|Publication number||US4645210 A|
|Application number||US 06/682,985|
|Publication date||Feb 24, 1987|
|Filing date||Dec 18, 1984|
|Priority date||Dec 18, 1984|
|Publication number||06682985, 682985, US 4645210 A, US 4645210A, US-A-4645210, US4645210 A, US4645210A|
|Inventors||Samuel M. Patsy|
|Original Assignee||Patsy Samuel M|
|Export Citation||BiBTeX, EndNote, RefMan|
|Patent Citations (15), Referenced by (8), Classifications (11), Legal Events (4)|
|External Links: USPTO, USPTO Assignment, Espacenet|
The present invention relates generally to training devices and specifically to devices for training and improving perceptual skills and perceptual motor skills.
More particularly the invention relates to moving target devices with automatic or manual direction and speed controls for training and improving perceptual skills and perceptual motor skills.
Fundamental to the ideal development of a child or young adult is an ability to perceive and react to his or her surroundings. Parents and teachers monitor the development of a child by observing the child's ability to perceive changes in the environment and suitably respond or adapt to the changes. For example, one of the noted milestones in the early stages of infancy occurs when the infant develops the ability to follow a person or an object with the eyes.
It is not uncommon that a normally developed individual becomes involved in some catastrophic event which necessitates that these fundamental skills be relearned. Therapy, often prolonged and difficult, is necessary for the individual to resume his/her place in society. Examples of such persons include victims of automobile accidents and wounded veterans. In these situations rehabilitation is necessary. In some instances the individual will never return fully to their former capacities. This then, involves a reeducation of the individual such that with their limitations, they can be most effective in coping with their environment and lead a fruitful life. Other individuals, handicapped or possessing subnormal or underdeveloped perceptual motor skills represent a significant segment of our community. A need exists for training aids that will facilitate the learning process in these situations.
Although several unique disciplines merit consideration; childhood development, handicapped and rehabilitation therapy, sports, and recreation all have the same foundation in motor skills. The principles of teaching motor skills remains the same; the application of these principles can be quite diverse. Researchers state that to teach perceptual and perceptual motor skills the learner must start slowly, develop a skill level, then move on to the next level of proficiency. As an individual's proficiency increases, the training must include increasingly difficult teaching exercises. Once a high performance level is achieved, the individual requires constant practice to maintain this high skill level.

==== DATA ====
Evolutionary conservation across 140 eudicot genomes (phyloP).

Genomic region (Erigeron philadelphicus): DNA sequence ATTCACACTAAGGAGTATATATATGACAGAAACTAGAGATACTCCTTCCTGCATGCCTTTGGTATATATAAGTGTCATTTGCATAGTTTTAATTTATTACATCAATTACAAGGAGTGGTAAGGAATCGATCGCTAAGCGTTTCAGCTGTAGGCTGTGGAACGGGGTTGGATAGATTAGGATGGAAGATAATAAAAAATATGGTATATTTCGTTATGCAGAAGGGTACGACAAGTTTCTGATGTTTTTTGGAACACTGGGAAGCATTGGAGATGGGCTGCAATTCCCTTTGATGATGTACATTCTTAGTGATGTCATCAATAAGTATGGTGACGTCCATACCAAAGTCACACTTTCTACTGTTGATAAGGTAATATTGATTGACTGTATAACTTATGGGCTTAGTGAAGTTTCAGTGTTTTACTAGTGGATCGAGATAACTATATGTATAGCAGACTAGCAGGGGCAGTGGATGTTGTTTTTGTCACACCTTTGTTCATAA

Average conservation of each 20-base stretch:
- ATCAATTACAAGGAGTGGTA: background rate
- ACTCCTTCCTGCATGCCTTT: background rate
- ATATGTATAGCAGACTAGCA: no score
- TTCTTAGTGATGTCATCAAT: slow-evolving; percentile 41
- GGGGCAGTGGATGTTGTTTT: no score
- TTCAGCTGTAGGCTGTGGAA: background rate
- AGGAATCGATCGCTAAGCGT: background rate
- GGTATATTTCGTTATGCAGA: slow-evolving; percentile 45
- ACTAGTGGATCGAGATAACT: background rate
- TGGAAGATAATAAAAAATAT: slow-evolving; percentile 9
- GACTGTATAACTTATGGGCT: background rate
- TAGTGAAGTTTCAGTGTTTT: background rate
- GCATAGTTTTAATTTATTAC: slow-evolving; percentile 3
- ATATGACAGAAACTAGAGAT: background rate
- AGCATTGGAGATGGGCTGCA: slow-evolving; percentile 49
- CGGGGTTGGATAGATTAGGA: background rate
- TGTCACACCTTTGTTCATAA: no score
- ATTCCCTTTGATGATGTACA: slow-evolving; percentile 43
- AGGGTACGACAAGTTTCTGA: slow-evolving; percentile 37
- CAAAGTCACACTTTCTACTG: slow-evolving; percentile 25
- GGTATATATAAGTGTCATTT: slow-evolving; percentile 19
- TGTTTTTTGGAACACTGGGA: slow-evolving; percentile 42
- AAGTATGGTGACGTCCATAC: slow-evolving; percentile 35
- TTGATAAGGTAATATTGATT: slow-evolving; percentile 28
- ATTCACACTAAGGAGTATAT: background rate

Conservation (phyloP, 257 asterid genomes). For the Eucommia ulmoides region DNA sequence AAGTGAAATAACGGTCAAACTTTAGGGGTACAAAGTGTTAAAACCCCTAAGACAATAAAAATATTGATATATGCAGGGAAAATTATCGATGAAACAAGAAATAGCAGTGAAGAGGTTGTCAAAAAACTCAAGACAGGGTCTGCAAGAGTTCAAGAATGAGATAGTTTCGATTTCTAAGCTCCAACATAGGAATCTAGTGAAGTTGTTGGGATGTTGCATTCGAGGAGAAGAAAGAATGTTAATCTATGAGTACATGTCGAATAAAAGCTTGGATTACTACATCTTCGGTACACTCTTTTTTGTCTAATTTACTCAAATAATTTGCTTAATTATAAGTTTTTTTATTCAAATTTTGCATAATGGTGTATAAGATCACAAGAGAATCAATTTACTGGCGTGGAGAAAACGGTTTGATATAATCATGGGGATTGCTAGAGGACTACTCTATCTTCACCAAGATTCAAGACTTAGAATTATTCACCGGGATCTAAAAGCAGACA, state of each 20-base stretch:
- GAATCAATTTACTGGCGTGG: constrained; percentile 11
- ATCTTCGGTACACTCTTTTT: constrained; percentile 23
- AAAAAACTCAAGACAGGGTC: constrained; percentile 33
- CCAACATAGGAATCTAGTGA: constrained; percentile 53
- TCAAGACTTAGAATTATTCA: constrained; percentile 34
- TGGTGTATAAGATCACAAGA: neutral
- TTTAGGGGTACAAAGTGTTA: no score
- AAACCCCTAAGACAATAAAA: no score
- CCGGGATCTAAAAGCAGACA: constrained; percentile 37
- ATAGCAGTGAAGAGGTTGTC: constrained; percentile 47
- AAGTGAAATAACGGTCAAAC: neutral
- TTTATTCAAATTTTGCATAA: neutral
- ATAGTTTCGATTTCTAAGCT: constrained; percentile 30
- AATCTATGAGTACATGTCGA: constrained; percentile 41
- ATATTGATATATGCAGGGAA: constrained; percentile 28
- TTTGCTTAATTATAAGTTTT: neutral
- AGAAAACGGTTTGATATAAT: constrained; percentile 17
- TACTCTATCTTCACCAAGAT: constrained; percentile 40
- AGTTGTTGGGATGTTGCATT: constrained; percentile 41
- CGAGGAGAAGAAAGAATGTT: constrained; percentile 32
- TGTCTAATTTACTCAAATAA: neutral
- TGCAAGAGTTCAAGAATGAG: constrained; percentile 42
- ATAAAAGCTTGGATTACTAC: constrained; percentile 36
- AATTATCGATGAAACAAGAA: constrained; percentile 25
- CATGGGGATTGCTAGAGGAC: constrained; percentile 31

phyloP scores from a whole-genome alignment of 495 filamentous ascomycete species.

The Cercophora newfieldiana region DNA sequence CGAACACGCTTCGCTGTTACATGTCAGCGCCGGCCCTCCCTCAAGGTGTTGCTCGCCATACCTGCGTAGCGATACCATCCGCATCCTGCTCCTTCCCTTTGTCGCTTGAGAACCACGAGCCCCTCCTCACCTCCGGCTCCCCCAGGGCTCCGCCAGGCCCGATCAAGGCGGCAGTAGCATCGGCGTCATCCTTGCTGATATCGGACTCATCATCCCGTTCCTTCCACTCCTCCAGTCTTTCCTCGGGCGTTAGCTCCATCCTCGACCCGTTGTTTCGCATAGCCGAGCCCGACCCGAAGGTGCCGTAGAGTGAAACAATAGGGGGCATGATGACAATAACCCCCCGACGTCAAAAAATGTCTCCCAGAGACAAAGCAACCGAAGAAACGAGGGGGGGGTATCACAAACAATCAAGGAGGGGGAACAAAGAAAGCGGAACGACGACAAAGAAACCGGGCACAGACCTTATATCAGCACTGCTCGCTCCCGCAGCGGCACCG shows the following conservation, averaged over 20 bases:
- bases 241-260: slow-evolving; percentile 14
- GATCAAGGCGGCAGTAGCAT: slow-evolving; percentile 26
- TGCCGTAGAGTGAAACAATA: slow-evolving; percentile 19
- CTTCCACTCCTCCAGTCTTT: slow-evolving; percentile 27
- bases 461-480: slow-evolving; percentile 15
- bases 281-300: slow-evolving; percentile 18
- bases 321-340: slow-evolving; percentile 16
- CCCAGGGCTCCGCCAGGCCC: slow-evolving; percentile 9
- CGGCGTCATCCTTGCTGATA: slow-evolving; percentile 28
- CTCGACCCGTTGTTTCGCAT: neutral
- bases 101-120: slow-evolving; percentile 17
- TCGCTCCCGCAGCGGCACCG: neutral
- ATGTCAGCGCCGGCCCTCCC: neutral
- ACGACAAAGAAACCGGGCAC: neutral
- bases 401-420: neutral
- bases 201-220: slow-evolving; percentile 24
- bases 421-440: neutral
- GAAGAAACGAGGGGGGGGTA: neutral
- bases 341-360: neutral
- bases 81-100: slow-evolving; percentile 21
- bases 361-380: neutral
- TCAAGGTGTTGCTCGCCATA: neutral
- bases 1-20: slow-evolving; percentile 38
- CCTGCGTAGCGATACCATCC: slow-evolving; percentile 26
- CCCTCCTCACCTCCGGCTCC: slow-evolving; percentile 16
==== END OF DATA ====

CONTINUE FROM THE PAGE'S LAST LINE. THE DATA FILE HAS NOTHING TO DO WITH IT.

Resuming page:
Thus a device for teaching motor skills must be versatile enough to teach the unskilled, stimulate the average individual, and challenge the professional. Specifically, the device must teach the kinesthetic and mechanical factors of motor skills for a particlar discipline to a broad spectrum of skill levels. The device must offer success to every user, regardless of skill level, yet challenge every user to advance to their next higher level of proficiency.
Simple exercises such as pointing and following a moving object, jumping when the object moves and standing still when it stops, or performing certain directed activities linked to the behavior of an object, assist in the development of motor skills, adaptability and attentiveness.
Depth perception, peripheral vision and hearing capacities may also be improved through various exercises with a moving object having specific attachments. All of these skills are necessary for proper development and leading an active normal life.
Motor skills are divided into three factors; kinesthetic, mechanical and motivational. The kinesthetic factor involves the cognitive awareness of the temporal-spatial relationship of time, force and space, more commonly known as the "feel" or "touch" of an object. Time relates to a continuum from slow to fast. Force relates to a continuum from slight to heavy; referred to as degree or intensity. Space has two continuums, level and range. Level is either high or low; range is either short or long.
The mechanical factors involve speed, accuracy, form and adaptability. Researchers explain that there is significant difference in brain activity while performing the same activity but at different speeds. The speed of the activity determines which "neural programs" will be called into action. Accuracy is a classic measure of success. Again, it is known that a considerable difference exists in the muscle tone required for an accurate kick or pass as opposed to a powerful kick or pass. Form relates to economy of effort and has two implications: one is a more relaxed, smoother performance and is referred to as "finesse." In the other, the individual devotes less time to the action itself, allowing him to become more observant of environmental queues and is able to respond to those queues. Adaptability relates to this capacity to perform an activity in a changing environment.
In order to teach skills, a third set of factors are necessary; namely, motivational factors. The motivational factors consist of attentiveness, incentive for improvement, measurement of improvement and feedback or knowledge of results.